What happens in real life, though? Anyone who says they’re allergic to penicillin (90% chance they’re not) is also immediately removed from consideration for treatment with cephalosporins, which just happen to be the drug of choice for most small minor skin infections, even though there’s only about a 2% chance of a problem. Putting those numbers together means that someone who says they’re allergic to penicillin has only a 2 in 1000 chance of reacting to a cephalosporin. So instead of a cheap, effective antibiotic, most of them are given clindamycin, a drug notorious for causing antibiotic-associated colitis (by killing off good bacteria in the lower bowel and letting dangerous bacteria proliferate unchecked), which can be fatal.

To sum up:

  • Antibiotics kill bacteria.
  • If you don’t have a bacterial infection, you should not be taking antibiotics.
  • Appropriate antibiotic therapy consists of the right drug for the right reason at the right dose for the right time/duration, and no more.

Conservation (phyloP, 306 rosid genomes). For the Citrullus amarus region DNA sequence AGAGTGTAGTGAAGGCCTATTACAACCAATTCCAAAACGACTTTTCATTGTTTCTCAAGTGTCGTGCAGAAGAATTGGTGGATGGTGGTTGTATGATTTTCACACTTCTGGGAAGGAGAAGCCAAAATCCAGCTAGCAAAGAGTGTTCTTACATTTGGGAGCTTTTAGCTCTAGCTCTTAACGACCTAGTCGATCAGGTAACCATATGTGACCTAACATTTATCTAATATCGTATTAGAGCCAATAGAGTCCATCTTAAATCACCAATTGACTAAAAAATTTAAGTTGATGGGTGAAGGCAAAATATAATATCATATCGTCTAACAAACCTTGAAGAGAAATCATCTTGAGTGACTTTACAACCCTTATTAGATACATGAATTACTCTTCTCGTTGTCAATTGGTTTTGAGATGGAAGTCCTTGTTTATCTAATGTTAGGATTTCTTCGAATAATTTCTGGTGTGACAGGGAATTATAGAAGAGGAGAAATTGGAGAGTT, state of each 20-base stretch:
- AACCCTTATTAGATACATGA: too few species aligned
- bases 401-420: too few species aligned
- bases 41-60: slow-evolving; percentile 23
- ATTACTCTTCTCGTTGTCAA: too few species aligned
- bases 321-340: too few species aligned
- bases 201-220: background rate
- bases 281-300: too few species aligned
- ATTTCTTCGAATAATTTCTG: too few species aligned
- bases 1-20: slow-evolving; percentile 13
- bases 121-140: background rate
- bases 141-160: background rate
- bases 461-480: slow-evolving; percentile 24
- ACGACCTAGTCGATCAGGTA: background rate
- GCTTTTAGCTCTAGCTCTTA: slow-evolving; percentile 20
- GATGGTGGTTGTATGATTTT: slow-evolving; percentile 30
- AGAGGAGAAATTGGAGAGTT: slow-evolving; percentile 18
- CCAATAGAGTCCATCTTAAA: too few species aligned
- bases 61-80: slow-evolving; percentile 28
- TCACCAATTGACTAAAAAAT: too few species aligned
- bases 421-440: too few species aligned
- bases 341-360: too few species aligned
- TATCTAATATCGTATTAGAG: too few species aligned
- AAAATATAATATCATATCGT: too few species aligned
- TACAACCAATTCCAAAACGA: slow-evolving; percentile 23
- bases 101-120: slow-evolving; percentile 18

1. Great overview of antibiotics — basically touched on everything we discuss in our medical school.

  2. AMEN.

    Only thing to add is that TMP/SMX is a great end run around those ‘penicillin allergies’ and covers MRSA very well and and strep reasonably well for superficial skin infections/abscesses in the outpatient setting. In fact, Sanford recommends BactrimDS 2 PO BID for large or multiple abscesses not amenable to I&D(a great way to avoid antibiotics entirely) as first line. Doxy also covers both reasonably well and both have less C.Dif rates than clinda. YMMV.

  3. I am printing this and taking it to the idiot ER doc that went nearly postal on us because we refused to put our 9 month old on two different antibiotics *at the same time* after he had a febrile seizure. “Just in case” the red ear drums were a bacterial infection, and despite the family history of serious allergic reaction to several classes of antibiotics. (Yes, true reactions. Full body hives, for me it’s -cillians and the sulfas.) He had roseola by the way, so the antibiotics would have done nothing but make him even sicker with the side effects.

    If you take post requests, I would love for you to weigh in on the use of prophylactic antibiotics in laboring women who test positive for Group B Strep at 36 weeks gestation. I’ve run the statistics and have an opinion, but would love to hear your thoughts.